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Graham's law', known as Graham's law of effusion, was formulated by Scottish physical chemist Thomas Graham in 1848. Graham found experimentally that the rate of effusion of a gas is inversely proportional to the square root of the mass of its particles. This formula can be written as:
- Rate1 is the rate of effusion of the first gas (volume or number of moles per unit time).
- Rate2 is the rate of effusion for the second gas.
- M1 is the molar mass of gas 1
- M2 is the molar mass of gas 2.
Graham's law states that the rate of effusion or of diffusion of a gas is inversely proportional to the square root of its molecular weight. Thus, if the molecular weight of one gas is four times that of another, it would diffuse through a porous plug or escape through a small pinhole in a vessel at half the rate of the other (heavier gases diffuse more slowly). A complete theoretical explanation of Graham's law was provided years later by the kinetic theory of gases. Graham's law provides a basis for separating isotopes by diffusion — a method that came to play a crucial role in the development of the atomic bomb.
Graham's law is most accurate for molecular effusion which involves the movement of one gas at a time through a hole. It is only approximate for diffusion of one gas in another or in air, as these processes involve the movement of more than one gas.
Graham's research on the diffusion of gases was triggered by his reading about the observation of German chemist Johann Döbereiner that hydrogen gas diffused out of a small crack in a glass bottle faster than the surrounding air diffused in to replace it. Graham measured the rate of diffusion of gases through plaster plugs, through very fine tubes, and through small orifices. In this way he slowed down the process so that it could be studied quantitatively. He first stated the law as we know it today in 1831. Graham went on to study the diffusion of substances in solution and in the process made the discovery that some apparent solutions actually are suspensions of particles too large to pass through a parchment filter. He termed these materials colloids, a term that has come to denote an important class of finely divided materials.
At the time Graham did his work, the concept of molecular weight was being established, in large part through measurements of gases. Italian physicist Amedeo Avogadro had suggested in 1811 that equal volumes of different gases contain equal numbers of molecules. Thus, the relative molecular weights of two gases are equal to the ratio of weights of equal volumes of the gases. Avogadro's insight together with other studies of gas behaviour provided a basis for later theoretical work by Scottish physicist James Clerk Maxwell to explain the properties of gases as collections of small particles moving through largely empty space.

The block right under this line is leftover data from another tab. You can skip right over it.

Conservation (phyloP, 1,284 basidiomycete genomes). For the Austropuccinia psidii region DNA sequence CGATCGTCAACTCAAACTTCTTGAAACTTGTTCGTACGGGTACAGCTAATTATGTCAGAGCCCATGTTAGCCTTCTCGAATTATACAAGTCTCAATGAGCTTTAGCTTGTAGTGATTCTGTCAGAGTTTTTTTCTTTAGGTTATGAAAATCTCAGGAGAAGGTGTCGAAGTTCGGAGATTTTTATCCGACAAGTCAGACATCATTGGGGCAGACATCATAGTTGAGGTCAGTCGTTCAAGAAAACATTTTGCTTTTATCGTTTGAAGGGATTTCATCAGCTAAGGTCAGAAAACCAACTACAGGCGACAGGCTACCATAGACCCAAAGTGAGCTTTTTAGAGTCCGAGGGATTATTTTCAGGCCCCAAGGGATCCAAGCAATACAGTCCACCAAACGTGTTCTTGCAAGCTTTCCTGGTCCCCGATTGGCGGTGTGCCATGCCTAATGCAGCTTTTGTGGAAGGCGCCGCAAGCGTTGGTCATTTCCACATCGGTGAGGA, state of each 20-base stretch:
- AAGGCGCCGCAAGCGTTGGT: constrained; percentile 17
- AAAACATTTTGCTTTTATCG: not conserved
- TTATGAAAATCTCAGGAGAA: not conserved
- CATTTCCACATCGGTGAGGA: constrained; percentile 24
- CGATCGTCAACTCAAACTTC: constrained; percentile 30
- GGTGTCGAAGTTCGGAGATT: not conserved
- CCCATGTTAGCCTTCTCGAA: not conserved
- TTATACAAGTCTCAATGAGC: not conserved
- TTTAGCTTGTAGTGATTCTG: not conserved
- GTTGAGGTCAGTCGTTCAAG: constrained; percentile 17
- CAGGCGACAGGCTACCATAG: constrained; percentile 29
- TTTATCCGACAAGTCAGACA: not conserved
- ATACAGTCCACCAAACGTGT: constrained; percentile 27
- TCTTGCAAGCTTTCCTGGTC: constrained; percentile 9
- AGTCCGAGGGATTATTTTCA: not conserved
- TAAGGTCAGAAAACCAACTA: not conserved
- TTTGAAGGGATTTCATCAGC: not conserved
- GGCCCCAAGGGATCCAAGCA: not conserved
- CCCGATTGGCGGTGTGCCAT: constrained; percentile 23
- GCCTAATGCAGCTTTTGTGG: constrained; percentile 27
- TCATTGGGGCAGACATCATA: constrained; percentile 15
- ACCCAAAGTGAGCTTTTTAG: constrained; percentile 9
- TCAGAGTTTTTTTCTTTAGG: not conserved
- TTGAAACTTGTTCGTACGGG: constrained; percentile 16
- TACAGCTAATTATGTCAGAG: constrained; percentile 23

Perhaps the greatest success of the kinetic theory of gases, as it came to be called, was the discovery that for gases, the temperature as measured on the Kelvin (absolute) temperature scale is directly proportional to the average kinetic energy of the gas molecules. The kinetic energy of any object is equal to one-half its mass times the square of its velocity. Thus, to have equal kinetic energies, the velocities of two different molecules would have to be in inverse proportion to the square roots of their masses. The rate of effusion is determined by the number of molecules entering an aperture per unit time, and hence by the average molecular velocity. Graham's law for diffusion could thus be understood as a consequence of the molecular kinetic energies being equal at the same temperature.
Let gas 1 be H2 and gas 2 be O2.
Therefore, hydrogen molecules effuse four times faster than those of oxygen.
Graham's Law can also be used to find the approximate molecular weight of a gas if one gas is a known species, and if there is a specific ratio between the rates of two gases (such as in the previous example). The equation can be solved for the unknown molecular weight.
Graham's law was the basis for separating 235U from 238U found in natural uraninite (uranium ore) during the Manhattan project to build the first atomic bomb. The United States government built a gaseous diffusion plant at the then phenomenal cost of $100 million in Clinton, Tennessee. In this plant, uranium from uranium ore was first converted to uranium hexafluoride and then forced repeatedly to diffuse through porous barriers, each time becoming a little more enriched in the slightly lighter 235U isotope.